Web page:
• http://www.retheology.net Jared

          Err… – were you just pointing out what the middle was (in reference to my Hockey line) ? If you were, my bad. It’s really hard to glean intonation from a blog comment.

  • Morrison
  • PM

    I see your content to misrepresent and caricature again. I’ll respond later with more concrete criticisms. You’re simply either unable or unwilling to understand and grapple with the real elements of my arguments, of which there were many. I cannot understand the accidental or purposeful obtuseness. More than that, your one-size-fits-all approach here is very naive and not representative of your other stated positions and approaches to subjects. You don’t make room for disanalogies. Hence, for you, my comment about the practical rationality of a Canadian picking on an American pastime by grasping at straws and struggling to find klansmen hiding in Major League Baseball, and hiding deep inside each and every American who watches and supports alleged nefarious teams is analogous to Texan writing a scientific paper pointing out (per stipulation) obvious scientific facts about some section of the earth in Canada. I’ll respond more later.

    • randal

      Paul says that I “caricature” and then he accuses me of “struggling to find klansmen hiding in Major League Baseball.” Nice.

      Your final bit of bluster is absolutely mystifying. You seem to think I was comparing the Texan writing a critique of the oil sands to Americans watching baseball. Um, no Paul. Your rage has blinded you. I was comparing the Texan critiquing the Canadian oil sands to the Canadian critiquing the name and logo of a baseball team.

      As you admitted to me, your critique of me was rooted in your own arm-chair psychologizing about my internal mental dispositions. As any court would inform you, you are not a credible witness to testify to my internal mental disposition, not least because I’ve never met you.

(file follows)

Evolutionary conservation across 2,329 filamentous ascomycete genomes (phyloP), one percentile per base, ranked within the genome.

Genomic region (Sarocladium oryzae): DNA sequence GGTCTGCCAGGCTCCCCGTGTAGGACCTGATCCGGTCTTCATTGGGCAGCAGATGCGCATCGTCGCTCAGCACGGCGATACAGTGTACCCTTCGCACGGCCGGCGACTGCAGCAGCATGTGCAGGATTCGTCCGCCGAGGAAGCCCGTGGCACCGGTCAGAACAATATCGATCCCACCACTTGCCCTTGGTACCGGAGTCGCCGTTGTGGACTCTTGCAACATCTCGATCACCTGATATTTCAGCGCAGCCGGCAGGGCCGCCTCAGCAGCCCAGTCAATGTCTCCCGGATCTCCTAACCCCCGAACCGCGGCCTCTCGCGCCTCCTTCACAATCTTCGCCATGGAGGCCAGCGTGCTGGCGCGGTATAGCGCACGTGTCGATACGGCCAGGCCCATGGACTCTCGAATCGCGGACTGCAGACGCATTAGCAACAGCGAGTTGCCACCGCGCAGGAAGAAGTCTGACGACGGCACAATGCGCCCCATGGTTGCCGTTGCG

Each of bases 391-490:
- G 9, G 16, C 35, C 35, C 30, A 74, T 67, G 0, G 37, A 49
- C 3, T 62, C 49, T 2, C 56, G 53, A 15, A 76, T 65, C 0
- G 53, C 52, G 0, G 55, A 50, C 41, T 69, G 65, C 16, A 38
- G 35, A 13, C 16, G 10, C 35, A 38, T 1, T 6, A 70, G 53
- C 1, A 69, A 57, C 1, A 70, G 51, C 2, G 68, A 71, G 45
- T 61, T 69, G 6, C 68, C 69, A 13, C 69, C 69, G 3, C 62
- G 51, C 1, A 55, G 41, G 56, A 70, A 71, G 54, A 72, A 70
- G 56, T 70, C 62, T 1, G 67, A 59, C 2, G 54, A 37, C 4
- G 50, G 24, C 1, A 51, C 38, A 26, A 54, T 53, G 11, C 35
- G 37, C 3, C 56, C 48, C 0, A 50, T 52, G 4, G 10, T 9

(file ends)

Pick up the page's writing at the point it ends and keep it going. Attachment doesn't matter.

So take a deeeeeeeeep breath, and then breathe it out slowly in rhythm with the cascading flow of a Zen waterfall that you’ve drawn in your mind’s eye.

      Then, when you’re calm, perhaps you will be able to respond to what I wrote here. Do you agree with Ellul? And as for the analogy, if you agree that a Canadian shouldn’t psychologize a Texan he doesn’t know and should instead restrict himself to the content of the Texan’s essay, why shouldn’t an American like yourself refrain from psychologizing a Canadian you don’t know and instead restrict yourself to the content of the Canadian’s essay?

      • PM

        Randal,

        I did not “think I was comparing the Texan writing a critique of the oil sands to Americans watching baseball.” Other than that, I have no rage. But you appear blind. Notice I related:

        “Canadian picking on an American pastime”

        to a

        “Texan writing a scientific paper”

        You can’t be this dense in real life, or can you?

        And, yes, I psychologized you. You have a paper trail. You fit a certain type. I made an inductive generalization. I’m not going to apologize for it. Name-calling and making non-sequiturs about never meeting you won’t scare me. More than that, charges of *racism* depend on access to the internal mental state of the accused. You don’t have access to our mental states over here. You based your judgment off public, observable facts. The only difference between you and me is that I think my charge fits, your charge doesn’t and is a product of your hypersensitized sense of duty to “defend” people who don’t need or want your defense.

        Now, apply your Zen advice to yourself.

        Now to your analogy. It’s disanalogous. First, my point which you haven’t dealt with had to do with practical or means-end rationality. You’ve ignored this point. Second, the situations are wide of the mark. Now, if you had tried to be honest and claimed that the Texan starting morally degrading Canadians, and pointing out the hidden earth-raping sexual sadism hiding in plain sight in Candada,” then this Texan would be a doofus just like you are.